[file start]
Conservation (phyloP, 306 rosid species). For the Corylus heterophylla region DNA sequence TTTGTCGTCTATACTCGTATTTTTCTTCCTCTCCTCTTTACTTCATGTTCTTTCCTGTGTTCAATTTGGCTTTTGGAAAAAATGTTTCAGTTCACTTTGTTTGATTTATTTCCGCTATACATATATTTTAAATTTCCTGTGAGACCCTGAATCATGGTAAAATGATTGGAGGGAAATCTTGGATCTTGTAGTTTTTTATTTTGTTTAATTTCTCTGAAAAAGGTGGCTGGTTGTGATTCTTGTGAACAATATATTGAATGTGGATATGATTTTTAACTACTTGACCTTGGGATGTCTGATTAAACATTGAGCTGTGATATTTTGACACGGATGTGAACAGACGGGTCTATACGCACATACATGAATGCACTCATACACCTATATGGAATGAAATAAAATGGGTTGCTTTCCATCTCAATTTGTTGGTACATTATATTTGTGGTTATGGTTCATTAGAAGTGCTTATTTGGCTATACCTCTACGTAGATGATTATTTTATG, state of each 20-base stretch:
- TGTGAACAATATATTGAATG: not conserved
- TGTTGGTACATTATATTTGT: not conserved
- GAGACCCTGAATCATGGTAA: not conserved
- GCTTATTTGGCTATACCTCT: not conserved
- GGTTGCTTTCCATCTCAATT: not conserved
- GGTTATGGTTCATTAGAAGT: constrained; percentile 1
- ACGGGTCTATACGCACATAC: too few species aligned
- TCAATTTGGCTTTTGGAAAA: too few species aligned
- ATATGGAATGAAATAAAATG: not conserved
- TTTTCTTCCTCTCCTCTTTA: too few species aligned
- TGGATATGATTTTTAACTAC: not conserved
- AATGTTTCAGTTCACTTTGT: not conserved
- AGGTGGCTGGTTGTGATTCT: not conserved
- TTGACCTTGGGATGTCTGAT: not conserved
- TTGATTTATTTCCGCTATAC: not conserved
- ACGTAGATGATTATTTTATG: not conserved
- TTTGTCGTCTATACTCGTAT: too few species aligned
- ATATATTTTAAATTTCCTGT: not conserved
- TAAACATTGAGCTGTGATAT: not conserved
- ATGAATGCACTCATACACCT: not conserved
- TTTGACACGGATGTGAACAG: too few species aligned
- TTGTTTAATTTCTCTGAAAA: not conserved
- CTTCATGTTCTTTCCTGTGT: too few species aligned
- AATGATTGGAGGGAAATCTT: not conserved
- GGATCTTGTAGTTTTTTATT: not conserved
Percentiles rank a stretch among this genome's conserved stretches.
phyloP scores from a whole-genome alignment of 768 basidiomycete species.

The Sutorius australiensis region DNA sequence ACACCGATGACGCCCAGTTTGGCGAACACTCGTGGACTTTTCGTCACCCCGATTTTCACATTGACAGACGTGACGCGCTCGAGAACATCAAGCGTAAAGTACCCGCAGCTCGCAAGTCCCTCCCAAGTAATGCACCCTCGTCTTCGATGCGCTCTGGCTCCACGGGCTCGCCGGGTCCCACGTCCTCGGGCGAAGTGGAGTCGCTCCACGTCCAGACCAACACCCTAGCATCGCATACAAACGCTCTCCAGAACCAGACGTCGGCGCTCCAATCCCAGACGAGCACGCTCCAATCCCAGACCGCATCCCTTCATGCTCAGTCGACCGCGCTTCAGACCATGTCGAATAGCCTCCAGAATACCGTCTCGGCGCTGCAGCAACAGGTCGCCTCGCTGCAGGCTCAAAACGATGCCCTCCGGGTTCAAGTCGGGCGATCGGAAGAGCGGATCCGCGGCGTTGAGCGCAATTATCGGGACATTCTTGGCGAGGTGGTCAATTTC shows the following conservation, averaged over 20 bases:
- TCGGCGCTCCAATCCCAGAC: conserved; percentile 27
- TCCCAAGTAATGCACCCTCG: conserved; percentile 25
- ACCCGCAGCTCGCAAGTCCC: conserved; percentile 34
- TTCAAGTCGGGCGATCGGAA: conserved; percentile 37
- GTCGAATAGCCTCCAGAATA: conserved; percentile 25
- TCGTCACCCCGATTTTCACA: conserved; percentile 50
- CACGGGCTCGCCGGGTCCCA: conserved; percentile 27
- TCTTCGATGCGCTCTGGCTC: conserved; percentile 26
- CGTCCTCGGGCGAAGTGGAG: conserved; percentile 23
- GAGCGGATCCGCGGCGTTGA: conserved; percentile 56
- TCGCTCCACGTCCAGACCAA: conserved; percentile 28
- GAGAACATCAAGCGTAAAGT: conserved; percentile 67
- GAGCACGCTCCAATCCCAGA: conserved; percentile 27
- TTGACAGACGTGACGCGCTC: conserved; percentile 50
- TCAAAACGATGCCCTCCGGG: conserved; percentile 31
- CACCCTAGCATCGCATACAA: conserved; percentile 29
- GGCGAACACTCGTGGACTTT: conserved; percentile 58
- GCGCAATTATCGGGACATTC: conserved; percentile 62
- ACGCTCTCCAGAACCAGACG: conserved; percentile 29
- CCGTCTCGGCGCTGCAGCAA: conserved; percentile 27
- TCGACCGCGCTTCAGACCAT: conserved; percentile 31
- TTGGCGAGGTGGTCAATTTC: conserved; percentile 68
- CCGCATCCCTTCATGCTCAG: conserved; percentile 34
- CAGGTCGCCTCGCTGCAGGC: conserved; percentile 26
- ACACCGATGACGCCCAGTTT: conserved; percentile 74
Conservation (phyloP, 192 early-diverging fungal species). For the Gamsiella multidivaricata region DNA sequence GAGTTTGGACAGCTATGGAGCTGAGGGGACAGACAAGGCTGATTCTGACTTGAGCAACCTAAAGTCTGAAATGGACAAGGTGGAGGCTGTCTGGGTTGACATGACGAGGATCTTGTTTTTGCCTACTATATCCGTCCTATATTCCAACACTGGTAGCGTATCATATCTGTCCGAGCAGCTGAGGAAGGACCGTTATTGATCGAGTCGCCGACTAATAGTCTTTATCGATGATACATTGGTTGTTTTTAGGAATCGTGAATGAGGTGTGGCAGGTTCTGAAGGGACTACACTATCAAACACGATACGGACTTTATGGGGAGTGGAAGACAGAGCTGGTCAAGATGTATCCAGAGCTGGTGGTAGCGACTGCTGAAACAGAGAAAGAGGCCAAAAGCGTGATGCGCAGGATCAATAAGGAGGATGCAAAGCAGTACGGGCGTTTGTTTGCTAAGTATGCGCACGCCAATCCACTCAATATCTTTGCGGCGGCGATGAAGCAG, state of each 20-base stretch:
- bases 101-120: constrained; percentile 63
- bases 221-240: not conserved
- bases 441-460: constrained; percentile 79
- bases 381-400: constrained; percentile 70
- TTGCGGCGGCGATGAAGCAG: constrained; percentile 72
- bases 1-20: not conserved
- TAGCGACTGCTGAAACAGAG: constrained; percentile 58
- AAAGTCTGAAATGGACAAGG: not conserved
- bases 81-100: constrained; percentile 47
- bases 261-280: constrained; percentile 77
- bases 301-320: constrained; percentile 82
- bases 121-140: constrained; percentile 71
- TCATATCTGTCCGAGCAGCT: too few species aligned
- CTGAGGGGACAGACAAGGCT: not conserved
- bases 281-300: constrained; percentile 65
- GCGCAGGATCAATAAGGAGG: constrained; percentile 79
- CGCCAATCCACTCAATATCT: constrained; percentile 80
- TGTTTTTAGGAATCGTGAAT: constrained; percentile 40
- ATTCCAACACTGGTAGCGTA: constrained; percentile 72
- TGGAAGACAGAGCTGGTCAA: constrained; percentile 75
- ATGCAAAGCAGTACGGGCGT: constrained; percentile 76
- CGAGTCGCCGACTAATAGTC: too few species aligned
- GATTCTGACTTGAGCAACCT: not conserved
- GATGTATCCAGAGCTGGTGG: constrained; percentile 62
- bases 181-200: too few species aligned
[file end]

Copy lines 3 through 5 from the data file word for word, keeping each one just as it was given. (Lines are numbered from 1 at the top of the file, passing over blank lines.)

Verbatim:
- TGTTGGTACATTATATTTGT: not conserved
- GAGACCCTGAATCATGGTAA: not conserved
- GCTTATTTGGCTATACCTCT: not conserved